Monday, September 12, 2005

One giant leap for Japan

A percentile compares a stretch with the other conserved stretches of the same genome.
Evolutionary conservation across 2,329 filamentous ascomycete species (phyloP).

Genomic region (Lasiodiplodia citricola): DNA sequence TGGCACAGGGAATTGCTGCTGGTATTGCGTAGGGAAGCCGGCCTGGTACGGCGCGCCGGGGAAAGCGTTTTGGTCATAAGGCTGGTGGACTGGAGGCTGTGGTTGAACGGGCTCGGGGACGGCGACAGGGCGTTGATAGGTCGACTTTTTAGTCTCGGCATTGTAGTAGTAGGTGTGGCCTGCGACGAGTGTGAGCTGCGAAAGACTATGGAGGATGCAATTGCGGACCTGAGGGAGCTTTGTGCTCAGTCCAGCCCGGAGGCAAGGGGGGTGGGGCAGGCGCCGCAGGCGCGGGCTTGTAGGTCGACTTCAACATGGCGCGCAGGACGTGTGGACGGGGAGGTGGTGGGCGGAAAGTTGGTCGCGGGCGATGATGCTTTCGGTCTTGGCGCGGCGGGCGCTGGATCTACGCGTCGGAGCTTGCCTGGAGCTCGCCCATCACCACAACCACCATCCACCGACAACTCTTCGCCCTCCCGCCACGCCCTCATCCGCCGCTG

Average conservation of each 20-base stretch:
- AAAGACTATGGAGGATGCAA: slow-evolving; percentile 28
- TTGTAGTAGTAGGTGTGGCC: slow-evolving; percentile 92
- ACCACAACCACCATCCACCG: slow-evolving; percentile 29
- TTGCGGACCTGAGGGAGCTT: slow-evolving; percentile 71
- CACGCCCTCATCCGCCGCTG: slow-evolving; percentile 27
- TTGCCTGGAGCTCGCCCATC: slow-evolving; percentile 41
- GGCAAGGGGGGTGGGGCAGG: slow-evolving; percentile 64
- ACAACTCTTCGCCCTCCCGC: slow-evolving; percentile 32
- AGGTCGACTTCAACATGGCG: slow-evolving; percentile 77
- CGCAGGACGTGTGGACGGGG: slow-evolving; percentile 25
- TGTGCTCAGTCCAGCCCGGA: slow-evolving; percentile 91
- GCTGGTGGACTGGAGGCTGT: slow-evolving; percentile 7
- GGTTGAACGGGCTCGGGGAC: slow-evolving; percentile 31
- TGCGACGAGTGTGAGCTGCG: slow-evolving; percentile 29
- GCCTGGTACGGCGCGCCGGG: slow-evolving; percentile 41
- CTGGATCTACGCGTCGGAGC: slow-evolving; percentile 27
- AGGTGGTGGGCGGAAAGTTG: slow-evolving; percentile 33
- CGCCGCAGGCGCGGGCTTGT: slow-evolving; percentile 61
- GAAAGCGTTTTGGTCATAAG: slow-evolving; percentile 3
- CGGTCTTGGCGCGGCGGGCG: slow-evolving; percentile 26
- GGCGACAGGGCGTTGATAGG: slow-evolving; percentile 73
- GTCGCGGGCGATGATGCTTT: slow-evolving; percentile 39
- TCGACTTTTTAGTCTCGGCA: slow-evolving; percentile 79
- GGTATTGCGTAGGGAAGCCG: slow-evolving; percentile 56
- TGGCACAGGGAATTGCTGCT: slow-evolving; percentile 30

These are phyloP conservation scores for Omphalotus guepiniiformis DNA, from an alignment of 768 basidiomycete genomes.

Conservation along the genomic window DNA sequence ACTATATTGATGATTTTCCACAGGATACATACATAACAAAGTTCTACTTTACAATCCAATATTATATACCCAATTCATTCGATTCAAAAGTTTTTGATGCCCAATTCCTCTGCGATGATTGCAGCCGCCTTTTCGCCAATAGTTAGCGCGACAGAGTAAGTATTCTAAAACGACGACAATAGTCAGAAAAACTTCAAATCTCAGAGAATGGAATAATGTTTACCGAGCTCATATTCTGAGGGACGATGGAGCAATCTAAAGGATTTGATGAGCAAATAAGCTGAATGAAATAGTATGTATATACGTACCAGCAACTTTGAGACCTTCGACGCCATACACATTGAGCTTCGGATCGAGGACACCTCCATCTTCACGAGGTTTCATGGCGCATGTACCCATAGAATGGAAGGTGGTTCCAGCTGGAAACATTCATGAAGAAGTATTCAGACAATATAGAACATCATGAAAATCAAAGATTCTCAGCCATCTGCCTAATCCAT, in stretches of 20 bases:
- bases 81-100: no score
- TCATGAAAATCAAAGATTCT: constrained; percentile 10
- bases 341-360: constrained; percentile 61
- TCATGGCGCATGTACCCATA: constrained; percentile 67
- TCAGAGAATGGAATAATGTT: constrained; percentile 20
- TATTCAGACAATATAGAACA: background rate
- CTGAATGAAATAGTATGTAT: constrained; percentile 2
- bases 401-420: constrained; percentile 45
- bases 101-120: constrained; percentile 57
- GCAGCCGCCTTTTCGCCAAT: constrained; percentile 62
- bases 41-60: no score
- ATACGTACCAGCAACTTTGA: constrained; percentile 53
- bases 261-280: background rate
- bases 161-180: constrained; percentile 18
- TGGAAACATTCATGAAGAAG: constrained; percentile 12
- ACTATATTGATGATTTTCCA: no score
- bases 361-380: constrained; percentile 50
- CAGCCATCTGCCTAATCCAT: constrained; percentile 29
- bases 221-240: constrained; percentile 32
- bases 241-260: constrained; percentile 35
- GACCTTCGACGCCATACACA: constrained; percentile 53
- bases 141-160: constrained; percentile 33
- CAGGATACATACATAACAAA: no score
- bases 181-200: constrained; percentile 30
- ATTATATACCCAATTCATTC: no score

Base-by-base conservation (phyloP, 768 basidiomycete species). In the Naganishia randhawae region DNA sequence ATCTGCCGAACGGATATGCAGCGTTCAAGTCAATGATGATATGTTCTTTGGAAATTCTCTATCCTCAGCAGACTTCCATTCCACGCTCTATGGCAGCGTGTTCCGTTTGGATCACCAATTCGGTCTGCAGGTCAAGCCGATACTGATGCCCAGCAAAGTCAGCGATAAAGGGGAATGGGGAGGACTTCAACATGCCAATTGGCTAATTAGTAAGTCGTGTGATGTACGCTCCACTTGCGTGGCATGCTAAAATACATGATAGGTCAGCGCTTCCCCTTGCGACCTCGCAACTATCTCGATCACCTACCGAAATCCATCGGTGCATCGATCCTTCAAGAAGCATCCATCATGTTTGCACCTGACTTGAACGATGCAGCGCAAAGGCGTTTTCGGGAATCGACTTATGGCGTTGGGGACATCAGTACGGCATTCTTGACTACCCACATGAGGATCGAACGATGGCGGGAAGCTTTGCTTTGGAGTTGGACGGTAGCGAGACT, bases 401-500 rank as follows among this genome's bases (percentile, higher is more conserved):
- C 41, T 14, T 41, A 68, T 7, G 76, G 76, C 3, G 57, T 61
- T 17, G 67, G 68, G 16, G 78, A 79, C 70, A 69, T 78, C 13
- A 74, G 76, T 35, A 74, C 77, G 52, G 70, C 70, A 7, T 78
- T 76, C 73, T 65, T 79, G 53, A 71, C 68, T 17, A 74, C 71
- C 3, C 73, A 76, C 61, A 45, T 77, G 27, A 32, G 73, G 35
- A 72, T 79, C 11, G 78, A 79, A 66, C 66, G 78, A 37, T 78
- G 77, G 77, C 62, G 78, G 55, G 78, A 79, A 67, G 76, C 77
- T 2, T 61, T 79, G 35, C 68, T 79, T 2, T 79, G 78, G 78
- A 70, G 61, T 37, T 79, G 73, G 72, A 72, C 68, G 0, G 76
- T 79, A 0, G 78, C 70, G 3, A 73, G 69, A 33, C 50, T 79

Japan Post, an odd quasi-governmental entity, which is actually the largest financial institution in the world, looks set to be split up and privatized. This has long been a primary goal of Junichiro Koizumi, Japan's prime minister. He faced a heavy impediment when in August, members of his own Liberal Democratic Party broke ranks and opposed his Post privatization bill. In what now seems like a brilliant strategem, the prime minister dissolved the lower house of Parliament and called a special election. On Sunday, the new coalition Koizumi created out of pro-reform LDP members and a Buddhist party, won a landslide victory. This paves the way for the Post, which controls a staggering $3 trillion in financial assets to be pried out of government hands. This election was a turning point for Japan. It could have buckled under the pressure of entrenched political interests. But instead it is striding boldly into the global marketplace. Indeed, after 4 years under Koizumi revised GDP figures show Japan's economy to have grown a thumping 3.3% in the second quarter. While old Europe's rejection of the EU constitution showed it to be in a severe case of future-shock, it looks like Japan has placed itself firmly in the winner's column of the world economy.


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